“Poem of an Inland Sea,” for instance, is about the construction of the Kakhovka dam, following a group of Soviet citizens who return to their hometown to say goodbye before it’s destroyed to make room for the eponymous “inland sea.”
A mood of ambivalence pervades the film, with a strong sense of melancholy and nostalgia grappling with the dam’s futurist promise. The film’s forcedly upbeat conclusion, in which the starry-eyed villagers take a cruise upon the waters to which their ancestral home has been offered as sacrifice, does little to ameliorate this tension. In contrast to the grand synthesis achieved by the finale of “Earth,” the contradictions of “Poem of an Inland Sea” remain in a state of lingering irresolution.
“Poem of an Inland Sea” is full of fascinating contradictions, but despite some moments of breathtaking filmmaking – a man’s memories flashing before his eyes in for an extended, extratemporal moment – it’s perhaps the weakest of the three films.
Solntseva’s directorial chops are shown to better advantage in “The Story of the Flaming Years.” Like caviar and automatic weaponry, World War II movies were a specialty of the Soviet Union. “The Story of the Flaming Years” is remarkable even by those lofty standards. The most overtly propagandistic film of Solntseva’s trio, its plot concerns the exploits of an chipper, aggressive young Stalinist named Ivan Orlyuk, who, in a series of opportune situations, demonstrates Soviet virtue.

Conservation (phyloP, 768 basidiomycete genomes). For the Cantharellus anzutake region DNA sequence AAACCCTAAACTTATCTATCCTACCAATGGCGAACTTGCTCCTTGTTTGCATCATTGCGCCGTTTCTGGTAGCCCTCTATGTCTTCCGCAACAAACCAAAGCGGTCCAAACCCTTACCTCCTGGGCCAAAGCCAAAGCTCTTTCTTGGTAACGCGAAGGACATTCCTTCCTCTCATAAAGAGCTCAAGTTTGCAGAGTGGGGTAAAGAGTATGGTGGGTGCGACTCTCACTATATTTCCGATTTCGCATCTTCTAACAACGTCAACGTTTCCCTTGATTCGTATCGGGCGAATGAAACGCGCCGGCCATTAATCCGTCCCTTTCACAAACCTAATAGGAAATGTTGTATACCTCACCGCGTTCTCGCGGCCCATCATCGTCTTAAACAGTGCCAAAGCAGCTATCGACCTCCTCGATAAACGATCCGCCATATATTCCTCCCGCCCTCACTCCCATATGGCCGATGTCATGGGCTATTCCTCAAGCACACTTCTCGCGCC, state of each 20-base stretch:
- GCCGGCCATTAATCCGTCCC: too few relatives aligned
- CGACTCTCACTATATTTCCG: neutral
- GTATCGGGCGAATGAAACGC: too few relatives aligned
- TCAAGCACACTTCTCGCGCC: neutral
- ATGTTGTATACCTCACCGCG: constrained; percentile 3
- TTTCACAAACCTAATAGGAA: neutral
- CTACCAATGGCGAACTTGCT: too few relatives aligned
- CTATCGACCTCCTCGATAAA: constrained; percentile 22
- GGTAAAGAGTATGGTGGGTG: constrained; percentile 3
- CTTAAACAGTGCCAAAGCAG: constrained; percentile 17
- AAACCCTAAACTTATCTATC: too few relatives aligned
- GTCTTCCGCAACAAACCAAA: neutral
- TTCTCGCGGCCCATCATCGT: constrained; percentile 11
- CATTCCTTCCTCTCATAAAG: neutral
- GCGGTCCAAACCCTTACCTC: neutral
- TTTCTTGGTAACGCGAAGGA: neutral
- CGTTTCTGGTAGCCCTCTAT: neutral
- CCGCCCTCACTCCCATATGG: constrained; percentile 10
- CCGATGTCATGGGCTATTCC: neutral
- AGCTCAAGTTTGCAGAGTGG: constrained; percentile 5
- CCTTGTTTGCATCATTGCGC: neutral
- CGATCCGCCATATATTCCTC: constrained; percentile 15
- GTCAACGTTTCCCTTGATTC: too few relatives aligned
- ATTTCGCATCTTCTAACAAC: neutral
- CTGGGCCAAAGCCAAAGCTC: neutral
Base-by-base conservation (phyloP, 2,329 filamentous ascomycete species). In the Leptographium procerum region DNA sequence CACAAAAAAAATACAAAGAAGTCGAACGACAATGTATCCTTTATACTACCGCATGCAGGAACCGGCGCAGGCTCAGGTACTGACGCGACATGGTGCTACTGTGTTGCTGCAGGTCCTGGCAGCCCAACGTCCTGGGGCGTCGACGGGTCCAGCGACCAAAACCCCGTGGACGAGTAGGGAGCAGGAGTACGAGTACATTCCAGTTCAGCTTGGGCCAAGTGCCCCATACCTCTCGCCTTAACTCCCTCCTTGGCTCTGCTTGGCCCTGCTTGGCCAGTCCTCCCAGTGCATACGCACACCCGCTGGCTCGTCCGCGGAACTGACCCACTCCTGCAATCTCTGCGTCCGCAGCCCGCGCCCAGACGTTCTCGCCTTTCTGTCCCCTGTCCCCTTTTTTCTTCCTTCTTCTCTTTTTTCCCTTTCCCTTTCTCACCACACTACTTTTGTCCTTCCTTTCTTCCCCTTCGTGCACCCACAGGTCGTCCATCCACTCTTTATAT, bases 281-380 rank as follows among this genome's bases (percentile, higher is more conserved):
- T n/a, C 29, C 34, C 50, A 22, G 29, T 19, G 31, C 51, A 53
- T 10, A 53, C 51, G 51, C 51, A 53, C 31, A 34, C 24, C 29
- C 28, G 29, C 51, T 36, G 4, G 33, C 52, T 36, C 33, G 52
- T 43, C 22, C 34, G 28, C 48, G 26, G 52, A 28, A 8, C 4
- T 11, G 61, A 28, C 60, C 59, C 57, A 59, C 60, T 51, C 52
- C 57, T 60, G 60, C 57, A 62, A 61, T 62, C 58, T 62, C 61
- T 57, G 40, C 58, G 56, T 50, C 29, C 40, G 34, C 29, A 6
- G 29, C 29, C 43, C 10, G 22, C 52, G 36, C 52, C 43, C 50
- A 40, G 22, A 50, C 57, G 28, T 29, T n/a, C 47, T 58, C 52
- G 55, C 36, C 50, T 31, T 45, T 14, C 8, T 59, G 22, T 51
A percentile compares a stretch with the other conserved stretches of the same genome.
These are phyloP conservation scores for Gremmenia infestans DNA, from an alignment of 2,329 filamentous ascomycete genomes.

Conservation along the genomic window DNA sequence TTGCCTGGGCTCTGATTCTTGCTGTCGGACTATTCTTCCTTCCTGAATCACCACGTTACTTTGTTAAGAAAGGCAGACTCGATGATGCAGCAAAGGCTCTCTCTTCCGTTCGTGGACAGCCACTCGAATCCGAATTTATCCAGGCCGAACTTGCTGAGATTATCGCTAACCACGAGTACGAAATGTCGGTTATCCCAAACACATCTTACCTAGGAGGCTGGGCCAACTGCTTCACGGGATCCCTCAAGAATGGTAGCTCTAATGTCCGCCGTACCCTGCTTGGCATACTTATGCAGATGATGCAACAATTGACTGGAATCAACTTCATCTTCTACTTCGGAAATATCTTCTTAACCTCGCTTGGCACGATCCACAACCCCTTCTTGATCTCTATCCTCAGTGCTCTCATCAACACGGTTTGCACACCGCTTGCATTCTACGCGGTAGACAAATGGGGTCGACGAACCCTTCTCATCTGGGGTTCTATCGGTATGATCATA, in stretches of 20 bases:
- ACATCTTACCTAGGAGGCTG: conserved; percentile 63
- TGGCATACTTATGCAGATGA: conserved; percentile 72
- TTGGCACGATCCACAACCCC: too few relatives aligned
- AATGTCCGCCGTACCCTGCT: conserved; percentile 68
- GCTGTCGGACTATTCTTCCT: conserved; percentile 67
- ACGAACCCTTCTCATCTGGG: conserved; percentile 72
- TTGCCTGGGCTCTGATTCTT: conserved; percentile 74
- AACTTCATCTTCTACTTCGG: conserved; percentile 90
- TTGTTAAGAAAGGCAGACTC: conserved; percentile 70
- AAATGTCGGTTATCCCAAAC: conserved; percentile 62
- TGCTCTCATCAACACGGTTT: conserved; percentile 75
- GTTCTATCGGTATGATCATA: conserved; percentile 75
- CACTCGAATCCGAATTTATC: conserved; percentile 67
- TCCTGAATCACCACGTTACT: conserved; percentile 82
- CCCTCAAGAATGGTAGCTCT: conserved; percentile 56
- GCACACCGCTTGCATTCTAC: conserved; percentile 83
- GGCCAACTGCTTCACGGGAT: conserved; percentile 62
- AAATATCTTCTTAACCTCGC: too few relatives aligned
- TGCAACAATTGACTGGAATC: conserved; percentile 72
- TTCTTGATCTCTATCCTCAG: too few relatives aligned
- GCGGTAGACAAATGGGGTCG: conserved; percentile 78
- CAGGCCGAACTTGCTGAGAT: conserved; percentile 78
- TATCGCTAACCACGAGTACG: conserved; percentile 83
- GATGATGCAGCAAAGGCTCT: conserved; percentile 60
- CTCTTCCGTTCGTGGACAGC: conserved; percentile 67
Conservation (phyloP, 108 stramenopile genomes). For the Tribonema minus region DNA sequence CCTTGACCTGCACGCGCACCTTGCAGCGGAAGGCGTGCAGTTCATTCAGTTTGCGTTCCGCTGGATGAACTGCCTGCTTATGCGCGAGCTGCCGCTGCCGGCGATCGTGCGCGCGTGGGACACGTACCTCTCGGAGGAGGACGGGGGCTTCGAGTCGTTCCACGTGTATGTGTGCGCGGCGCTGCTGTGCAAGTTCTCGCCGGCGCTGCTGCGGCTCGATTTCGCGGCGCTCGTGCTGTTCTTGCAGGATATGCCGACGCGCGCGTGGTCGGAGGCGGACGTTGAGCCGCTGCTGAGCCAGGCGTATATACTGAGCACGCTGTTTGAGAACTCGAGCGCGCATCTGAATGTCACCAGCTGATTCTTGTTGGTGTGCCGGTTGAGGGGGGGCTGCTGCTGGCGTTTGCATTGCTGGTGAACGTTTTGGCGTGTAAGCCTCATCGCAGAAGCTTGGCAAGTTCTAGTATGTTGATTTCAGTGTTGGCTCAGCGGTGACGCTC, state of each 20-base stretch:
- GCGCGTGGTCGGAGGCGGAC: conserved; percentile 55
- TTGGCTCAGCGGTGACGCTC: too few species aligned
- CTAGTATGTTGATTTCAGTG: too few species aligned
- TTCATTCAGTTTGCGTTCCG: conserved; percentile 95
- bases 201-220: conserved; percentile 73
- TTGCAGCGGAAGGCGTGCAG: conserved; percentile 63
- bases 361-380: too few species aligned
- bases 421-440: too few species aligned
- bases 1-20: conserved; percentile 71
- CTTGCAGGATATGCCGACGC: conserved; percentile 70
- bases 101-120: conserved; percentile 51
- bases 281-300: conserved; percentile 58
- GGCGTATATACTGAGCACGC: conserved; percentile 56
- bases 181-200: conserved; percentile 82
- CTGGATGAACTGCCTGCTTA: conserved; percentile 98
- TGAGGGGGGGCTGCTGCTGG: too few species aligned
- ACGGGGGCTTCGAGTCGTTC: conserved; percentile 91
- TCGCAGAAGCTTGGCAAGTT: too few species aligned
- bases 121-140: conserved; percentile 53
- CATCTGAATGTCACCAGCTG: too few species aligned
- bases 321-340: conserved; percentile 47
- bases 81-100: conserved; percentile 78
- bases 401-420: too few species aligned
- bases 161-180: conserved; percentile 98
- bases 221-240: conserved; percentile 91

Solntseva is so adept at directing action that she elevates the propagandistic material to something very moving. Tanks swarm the countryside, great crowds of people fight and perish, and the swift-moving camera regards the human drama from a flying plane. The mark of a great action director is the ability to imbue speed and strife with genuine emotion, and not for one second does Solntseva’s camera lose a personal connection to the subject matter. The action, however thrilling, is palpably an existential threat to a way of life, and life itself.
The best of the three films is “The Enchanted Desna,” the last as well as the least political. Inspired by Dovzhenko’s upbringing in a village on the Desna River in Northeast Ukraine, its vivid evocation of the natural landscape makes it feel almost like a companion piece to “Earth.” Told from the perspective of a writer, also named Alexander, taking refuge from battle during the War, the film moves associatively through his memories.
Few, if any, films have better represented the distorted perspective of childhood, when one’s immediate surroundings appear no less expansive and rich than the entire universe. As Solntseva’s unmoored camera follows the young Alexander through a patch of sunflowers, Dovzhenko’s little hometown on the Desna really does seem to extend indefinitely. It’s a place where horses casually speak in the ironical voices of haggard old men, and where the autumn harvest is carried out in a rainy action sequence that for a brief moment rivals the tempestuous heights of Kurosawa’s 1954 “Seven Samurai.”
“The Enchanted Desna” threatens to conclude on a markedly state-friendly note, with the grown Alexander displaying his admiration for the construction of a grim-looking factory. Then a lyrical montage suddenly ushers in a very different emotional register, immersing us in the flow of memory for one last time. We understand that the film’s loyalties ultimately lie with nature, childhood, and the light of the sun playing upon the river’s surface.